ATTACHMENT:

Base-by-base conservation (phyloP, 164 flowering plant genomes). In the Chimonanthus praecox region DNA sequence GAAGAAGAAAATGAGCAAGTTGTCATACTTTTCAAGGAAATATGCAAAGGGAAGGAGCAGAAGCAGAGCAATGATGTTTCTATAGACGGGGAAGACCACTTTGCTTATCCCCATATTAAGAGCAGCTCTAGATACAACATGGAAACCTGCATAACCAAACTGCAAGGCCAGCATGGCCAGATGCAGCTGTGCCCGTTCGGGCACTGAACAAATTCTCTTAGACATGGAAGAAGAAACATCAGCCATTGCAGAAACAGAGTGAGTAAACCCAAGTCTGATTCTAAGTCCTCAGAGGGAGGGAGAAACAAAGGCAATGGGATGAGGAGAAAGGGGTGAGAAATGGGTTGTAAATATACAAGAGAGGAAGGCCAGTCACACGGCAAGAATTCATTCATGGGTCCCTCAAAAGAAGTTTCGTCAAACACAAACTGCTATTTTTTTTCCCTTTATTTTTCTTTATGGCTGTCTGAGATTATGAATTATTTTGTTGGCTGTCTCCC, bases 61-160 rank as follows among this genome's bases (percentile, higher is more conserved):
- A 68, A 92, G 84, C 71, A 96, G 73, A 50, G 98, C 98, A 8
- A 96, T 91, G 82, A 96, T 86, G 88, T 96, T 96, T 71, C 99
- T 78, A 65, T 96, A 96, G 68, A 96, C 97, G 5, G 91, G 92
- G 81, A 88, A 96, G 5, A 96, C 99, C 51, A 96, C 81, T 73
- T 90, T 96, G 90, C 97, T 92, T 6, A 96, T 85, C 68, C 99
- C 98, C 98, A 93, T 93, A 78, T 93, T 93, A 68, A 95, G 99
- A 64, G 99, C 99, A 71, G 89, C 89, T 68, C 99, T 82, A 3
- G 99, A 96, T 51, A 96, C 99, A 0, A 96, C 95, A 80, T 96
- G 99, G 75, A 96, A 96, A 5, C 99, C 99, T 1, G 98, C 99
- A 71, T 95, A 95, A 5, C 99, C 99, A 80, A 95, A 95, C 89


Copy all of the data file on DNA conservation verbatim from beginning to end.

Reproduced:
Base-by-base conservation (phyloP, 164 flowering plant genomes). In the Chimonanthus praecox region DNA sequence GAAGAAGAAAATGAGCAAGTTGTCATACTTTTCAAGGAAATATGCAAAGGGAAGGAGCAGAAGCAGAGCAATGATGTTTCTATAGACGGGGAAGACCACTTTGCTTATCCCCATATTAAGAGCAGCTCTAGATACAACATGGAAACCTGCATAACCAAACTGCAAGGCCAGCATGGCCAGATGCAGCTGTGCCCGTTCGGGCACTGAACAAATTCTCTTAGACATGGAAGAAGAAACATCAGCCATTGCAGAAACAGAGTGAGTAAACCCAAGTCTGATTCTAAGTCCTCAGAGGGAGGGAGAAACAAAGGCAATGGGATGAGGAGAAAGGGGTGAGAAATGGGTTGTAAATATACAAGAGAGGAAGGCCAGTCACACGGCAAGAATTCATTCATGGGTCCCTCAAAAGAAGTTTCGTCAAACACAAACTGCTATTTTTTTTCCCTTTATTTTTCTTTATGGCTGTCTGAGATTATGAATTATTTTGTTGGCTGTCTCCC, bases 61-160 rank as follows among this genome's bases (percentile, higher is more conserved):
- A 68, A 92, G 84, C 71, A 96, G 73, A 50, G 98, C 98, A 8
- A 96, T 91, G 82, A 96, T 86, G 88, T 96, T 96, T 71, C 99
- T 78, A 65, T 96, A 96, G 68, A 96, C 97, G 5, G 91, G 92
- G 81, A 88, A 96, G 5, A 96, C 99, C 51, A 96, C 81, T 73
- T 90, T 96, G 90, C 97, T 92, T 6, A 96, T 85, C 68, C 99
- C 98, C 98, A 93, T 93, A 78, T 93, T 93, A 68, A 95, G 99
- A 64, G 99, C 99, A 71, G 89, C 89, T 68, C 99, T 82, A 3
- G 99, A 96, T 51, A 96, C 99, A 0, A 96, C 95, A 80, T 96
- G 99, G 75, A 96, A 96, A 5, C 99, C 99, T 1, G 98, C 99
- A 71, T 95, A 95, A 5, C 99, C 99, A 80, A 95, A 95, C 89